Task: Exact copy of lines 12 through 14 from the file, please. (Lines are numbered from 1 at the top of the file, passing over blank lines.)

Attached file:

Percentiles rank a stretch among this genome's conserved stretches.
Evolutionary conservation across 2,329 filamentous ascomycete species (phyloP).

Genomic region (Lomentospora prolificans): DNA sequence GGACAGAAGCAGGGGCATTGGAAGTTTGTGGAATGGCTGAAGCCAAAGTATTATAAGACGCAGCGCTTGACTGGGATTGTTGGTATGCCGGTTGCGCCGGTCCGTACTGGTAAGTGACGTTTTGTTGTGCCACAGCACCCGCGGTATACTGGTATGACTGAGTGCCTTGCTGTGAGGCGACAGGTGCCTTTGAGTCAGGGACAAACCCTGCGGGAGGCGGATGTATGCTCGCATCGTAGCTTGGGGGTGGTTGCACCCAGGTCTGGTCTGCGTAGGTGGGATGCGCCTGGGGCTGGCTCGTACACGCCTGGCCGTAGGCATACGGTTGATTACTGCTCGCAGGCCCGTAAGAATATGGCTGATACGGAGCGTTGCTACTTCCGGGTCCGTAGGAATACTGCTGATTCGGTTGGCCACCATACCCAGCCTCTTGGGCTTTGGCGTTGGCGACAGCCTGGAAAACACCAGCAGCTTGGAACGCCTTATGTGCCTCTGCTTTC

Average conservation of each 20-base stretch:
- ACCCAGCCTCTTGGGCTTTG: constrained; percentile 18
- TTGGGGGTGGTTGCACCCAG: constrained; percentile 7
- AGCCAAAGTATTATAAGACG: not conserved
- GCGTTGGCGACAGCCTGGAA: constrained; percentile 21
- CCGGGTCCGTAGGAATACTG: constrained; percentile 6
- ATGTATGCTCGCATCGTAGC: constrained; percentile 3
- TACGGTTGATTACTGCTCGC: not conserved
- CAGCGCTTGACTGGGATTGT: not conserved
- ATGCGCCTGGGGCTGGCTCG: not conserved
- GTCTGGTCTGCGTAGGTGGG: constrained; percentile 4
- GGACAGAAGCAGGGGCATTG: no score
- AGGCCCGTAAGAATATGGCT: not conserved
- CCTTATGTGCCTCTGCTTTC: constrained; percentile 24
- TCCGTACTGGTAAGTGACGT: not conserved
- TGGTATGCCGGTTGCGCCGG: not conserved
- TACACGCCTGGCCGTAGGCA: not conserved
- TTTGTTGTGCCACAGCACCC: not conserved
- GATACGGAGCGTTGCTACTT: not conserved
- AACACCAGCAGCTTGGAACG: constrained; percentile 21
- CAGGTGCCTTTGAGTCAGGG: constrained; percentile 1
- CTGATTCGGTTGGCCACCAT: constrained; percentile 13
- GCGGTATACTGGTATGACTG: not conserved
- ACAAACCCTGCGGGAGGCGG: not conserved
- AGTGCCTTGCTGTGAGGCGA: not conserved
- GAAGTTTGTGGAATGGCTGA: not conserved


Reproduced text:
- CAGCGCTTGACTGGGATTGT: not conserved
- ATGCGCCTGGGGCTGGCTCG: not conserved
- GTCTGGTCTGCGTAGGTGGG: constrained; percentile 4